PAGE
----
Engaging in an Unlikely Manner: Artists as Environmental Stewards

From Eileen Cunniffe, writing for Nonprofit Quarterly:

“If you actually engage a place in an unlikely manner, you probably won’t forget it. It becomes yours.” So says Catherine Gudis, a professor of public history at the University of California, Riverside, and one of the founders of Play the LA River, described as a “game of urban exploration and imagination.” The game consists of a 51-card deck developed by members of Project 51, a collective of “LA River–loving artists, designers, planners, writers and educators,” that invites Angelenos to explore — and reclaim — a river that for decades was “a polluted, concrete-encased ditch,” as reported in Next City.
Building Community Through Innovation in the Arts

An extraordinary new report Building Community Through Innovation in the Arts, written by Brett Sokol and creative directed by Gavin Strumpman, has come from the John S. and James L. Knight Foundation:

[U]sing initiatives like the Knight Arts Challenge to identify and empower new groups of entrepreneurially spirited artists and creative leaders has been key to transforming communities through the arts. True, some of those fresh faces will hardly fit the mold of traditional nonprofit administrators. This is exactly the point, given that much of the traditional arts establishment remains in crisis with its audience share waning.
State of the Arts in Mississippi

In February, Carlton Turner, executive director of Alternate ROOTS, addressed the National Theater Project on the subject of racial equity in the arts:

This is not an issue that can be fixed with a grant program or a new funding initiative. It cannot be solved with a few discipline-specific conversations on diversity. It can only be solved when a critical mass of our sector feels that this issue is important enough to shift our missions.
Foundations Fall Short in Giving Grantees Advice on Evaluations, Says Report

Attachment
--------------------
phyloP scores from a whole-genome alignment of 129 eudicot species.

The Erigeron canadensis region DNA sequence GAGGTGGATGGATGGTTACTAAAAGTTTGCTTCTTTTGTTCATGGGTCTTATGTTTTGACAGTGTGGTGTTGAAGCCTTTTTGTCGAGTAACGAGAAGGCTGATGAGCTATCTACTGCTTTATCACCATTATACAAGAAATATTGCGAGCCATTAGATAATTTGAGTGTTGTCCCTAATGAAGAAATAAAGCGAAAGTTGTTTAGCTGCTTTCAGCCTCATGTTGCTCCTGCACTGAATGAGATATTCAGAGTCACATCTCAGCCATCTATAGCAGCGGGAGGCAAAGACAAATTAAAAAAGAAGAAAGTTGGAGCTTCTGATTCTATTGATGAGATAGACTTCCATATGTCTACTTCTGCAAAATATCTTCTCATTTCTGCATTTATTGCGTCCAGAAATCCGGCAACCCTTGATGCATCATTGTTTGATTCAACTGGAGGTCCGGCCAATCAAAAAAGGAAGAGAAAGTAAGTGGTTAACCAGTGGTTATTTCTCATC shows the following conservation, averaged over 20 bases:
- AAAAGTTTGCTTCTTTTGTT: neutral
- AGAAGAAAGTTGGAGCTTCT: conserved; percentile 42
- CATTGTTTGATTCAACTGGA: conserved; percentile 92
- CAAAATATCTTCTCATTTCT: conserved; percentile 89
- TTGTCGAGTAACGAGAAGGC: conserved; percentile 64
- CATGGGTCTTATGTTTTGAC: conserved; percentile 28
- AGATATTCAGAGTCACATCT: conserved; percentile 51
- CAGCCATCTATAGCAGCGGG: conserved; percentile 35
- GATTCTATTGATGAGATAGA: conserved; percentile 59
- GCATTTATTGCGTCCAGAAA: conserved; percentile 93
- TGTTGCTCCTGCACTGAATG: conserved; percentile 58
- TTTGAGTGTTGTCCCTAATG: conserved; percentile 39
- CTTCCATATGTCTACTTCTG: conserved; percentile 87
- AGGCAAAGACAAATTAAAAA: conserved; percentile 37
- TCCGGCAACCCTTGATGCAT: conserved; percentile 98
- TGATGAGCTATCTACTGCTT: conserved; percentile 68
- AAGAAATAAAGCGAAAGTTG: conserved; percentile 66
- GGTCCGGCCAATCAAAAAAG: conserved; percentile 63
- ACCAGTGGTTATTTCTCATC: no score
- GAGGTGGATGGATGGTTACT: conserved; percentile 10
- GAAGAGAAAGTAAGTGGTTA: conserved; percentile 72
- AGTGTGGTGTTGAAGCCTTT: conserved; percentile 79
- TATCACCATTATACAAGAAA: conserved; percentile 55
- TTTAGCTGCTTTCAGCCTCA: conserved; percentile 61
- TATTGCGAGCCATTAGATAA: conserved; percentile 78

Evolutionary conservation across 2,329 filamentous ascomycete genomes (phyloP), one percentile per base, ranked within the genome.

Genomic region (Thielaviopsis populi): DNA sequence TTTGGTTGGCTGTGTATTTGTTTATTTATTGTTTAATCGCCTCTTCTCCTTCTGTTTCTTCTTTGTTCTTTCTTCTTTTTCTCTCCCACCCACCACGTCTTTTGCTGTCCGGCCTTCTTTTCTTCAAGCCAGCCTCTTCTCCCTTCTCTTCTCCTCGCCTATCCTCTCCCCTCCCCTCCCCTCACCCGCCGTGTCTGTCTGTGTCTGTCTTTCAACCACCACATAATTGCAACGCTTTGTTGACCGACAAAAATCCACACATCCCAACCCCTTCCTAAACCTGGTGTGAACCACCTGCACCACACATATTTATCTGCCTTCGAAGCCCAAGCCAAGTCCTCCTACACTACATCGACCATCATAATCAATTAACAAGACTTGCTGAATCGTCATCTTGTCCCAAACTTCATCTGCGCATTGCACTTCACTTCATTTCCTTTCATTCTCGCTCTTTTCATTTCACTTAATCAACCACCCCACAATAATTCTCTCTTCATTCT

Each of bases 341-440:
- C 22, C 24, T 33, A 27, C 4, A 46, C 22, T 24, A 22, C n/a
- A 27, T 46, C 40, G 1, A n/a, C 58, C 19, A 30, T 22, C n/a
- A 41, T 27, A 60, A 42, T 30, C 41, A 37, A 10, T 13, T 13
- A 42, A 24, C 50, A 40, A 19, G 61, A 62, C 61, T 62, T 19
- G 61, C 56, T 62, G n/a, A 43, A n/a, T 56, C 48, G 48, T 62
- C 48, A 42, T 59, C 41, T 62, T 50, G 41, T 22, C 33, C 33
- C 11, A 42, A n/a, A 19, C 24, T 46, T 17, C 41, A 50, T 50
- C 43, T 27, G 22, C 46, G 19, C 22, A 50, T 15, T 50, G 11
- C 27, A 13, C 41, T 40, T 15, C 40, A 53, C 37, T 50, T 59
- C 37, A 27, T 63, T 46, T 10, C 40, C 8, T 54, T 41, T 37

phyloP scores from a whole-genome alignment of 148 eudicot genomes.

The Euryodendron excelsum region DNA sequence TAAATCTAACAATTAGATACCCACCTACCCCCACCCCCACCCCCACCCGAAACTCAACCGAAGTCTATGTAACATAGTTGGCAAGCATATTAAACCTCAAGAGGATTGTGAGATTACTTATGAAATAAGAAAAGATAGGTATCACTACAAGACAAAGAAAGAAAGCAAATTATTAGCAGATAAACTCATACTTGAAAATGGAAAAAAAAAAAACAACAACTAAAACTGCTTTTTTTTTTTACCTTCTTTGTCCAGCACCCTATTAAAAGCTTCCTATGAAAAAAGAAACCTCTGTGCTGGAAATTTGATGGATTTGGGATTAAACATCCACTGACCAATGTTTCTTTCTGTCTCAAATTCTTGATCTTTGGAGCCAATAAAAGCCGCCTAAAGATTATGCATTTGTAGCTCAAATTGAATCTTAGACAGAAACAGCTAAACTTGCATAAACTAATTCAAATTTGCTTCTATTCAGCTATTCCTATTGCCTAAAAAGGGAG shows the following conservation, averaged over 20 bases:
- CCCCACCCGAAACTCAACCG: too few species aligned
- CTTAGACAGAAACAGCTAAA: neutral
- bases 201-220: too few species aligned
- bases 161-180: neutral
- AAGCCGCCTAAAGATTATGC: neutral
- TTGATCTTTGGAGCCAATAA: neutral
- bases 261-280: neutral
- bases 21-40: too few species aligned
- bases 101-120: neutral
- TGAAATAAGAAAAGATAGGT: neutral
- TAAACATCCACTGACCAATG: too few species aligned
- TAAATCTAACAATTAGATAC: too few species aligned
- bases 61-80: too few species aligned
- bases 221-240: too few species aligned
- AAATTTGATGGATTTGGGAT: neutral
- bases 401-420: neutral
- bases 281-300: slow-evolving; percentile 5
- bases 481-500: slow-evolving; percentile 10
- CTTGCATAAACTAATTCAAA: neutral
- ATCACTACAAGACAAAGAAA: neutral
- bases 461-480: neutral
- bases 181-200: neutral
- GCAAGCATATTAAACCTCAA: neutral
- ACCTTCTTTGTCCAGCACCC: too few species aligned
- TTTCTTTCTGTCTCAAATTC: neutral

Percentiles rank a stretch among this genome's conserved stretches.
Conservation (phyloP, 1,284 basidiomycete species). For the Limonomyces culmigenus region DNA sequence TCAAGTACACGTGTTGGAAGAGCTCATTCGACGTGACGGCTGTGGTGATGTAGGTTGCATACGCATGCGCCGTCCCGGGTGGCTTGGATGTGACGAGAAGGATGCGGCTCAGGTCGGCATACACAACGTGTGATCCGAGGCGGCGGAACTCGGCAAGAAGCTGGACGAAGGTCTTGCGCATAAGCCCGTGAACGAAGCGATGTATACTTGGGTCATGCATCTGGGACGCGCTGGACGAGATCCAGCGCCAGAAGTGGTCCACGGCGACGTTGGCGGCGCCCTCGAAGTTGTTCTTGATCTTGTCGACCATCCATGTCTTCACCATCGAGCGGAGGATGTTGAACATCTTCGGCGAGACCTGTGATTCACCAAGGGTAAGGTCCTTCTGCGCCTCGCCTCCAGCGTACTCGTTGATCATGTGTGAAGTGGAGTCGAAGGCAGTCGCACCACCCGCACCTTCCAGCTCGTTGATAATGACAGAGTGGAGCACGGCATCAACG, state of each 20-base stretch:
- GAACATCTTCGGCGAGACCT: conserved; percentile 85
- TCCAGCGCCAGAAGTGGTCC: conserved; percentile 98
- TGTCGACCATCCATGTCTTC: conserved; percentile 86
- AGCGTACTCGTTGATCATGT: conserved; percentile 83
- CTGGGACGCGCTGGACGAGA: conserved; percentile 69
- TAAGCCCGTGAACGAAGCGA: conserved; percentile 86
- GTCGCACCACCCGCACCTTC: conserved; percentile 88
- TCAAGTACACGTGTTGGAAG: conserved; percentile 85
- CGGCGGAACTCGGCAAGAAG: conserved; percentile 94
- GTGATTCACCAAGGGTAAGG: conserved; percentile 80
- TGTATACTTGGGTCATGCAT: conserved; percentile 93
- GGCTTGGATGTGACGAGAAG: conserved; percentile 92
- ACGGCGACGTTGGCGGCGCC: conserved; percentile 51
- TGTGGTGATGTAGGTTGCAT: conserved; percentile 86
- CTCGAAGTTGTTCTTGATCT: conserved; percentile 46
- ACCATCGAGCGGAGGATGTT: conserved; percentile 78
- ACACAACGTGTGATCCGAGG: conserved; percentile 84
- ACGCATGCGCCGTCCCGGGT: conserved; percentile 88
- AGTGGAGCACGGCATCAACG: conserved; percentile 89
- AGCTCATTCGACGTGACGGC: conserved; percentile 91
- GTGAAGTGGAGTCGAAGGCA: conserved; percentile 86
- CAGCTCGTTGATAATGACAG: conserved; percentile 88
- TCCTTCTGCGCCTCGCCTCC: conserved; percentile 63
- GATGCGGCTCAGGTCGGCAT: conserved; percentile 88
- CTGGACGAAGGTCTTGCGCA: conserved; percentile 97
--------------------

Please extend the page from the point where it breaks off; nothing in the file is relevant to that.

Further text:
From Alex Daniels, writing for The Chronicle of Philanthropy:

Two-thirds of nonprofits don’t get guidance from grant makers about how to use data to measure their performance, even though most foundation support comes with a demand that grantees evaluate their work, according to a report released Monday. Almost all of the 138 nonprofits surveyed by the Center for Effective Philanthropy collected information to gauge their performance. But 64 percent of the organizations said they did not receive any support from foundations on how to marshal the data they amass.
New from the GIA Reader: Seeing Beyond, Activating Ourselves

Featured in the current Reader, excerpts from a presentation on activating public space that Roberta Uno delivered at the Creative Time Summit.

Arts & Cultural Practitioners Call for Solutions to Data Challenges in New CDP Report

The Cultural Data Project has released a new report, Bridging the Capacity Gap: Cultural Practitioners’ Perspectives on Data, which shares findings from five town hall meetings conducted as part of its ongoing conversation with cultural practitioners about how data can be used to improve the health and effectiveness of the arts and cultural sector.

Why Nonprofit Fundraisers Should Give More Attention to Gen X Donors

The Nonprofit Tech for Good website has gathered up some research on Generation X:

There is a lot of discussion in the nonprofit sector about Millennials (a.k.a. Gen Y) and Baby Boomers and a growing interest in Gen Z a.k.a. #Philanthrokids, but almost no analysis of Generation X (aged 35-50 years). As the first generation to donate online and the generation that pioneered web design, email, blogging, and online advocacy, ignoring Gen X is a big mistake. As Gen X rebounds from the Great Recession, Gen Xers are entering their peak giving years and nonprofit fundraisers would be wise to pay more attention to how they give and why.
On the Art of Change

From the closing plenary of the Skoll World Forum, Darren Walker, president of the Ford Foundation, spoke about The Art of Change, a new initiative that will examine the roles art and culture play in illuminating and addressing urgent issues of equity, opportunity, and justice:

This is a problem not limited to art and artists. It reveals and reinforces a societal illness — a perversion and distortion. With increasing regularity, we prioritize short-term gain over long-term good. This kind of short-termism has infected so many dimensions of our lives. Education. Health care. Development. Business. Government. It has disrupted the way our society makes decisions.
New from the Reader: US Cultural Engagement with Global Muslim Communities

Featured in the current Reader, an article by Jennifer C. Lena and Erin F. Johnston examines cultural engagement with global Muslim communities.

Wallace Foundation Announces $52 Million Audience Building Initiative

Twenty-six performing arts institutions from across the U.S. have been selected to take part in The Wallace Foundation’s Building Audiences for Sustainability effort — a new, six-year, $52-million initiative aimed at developing practical insights into how arts organizations can successfully expand their audiences, the foundation has announced.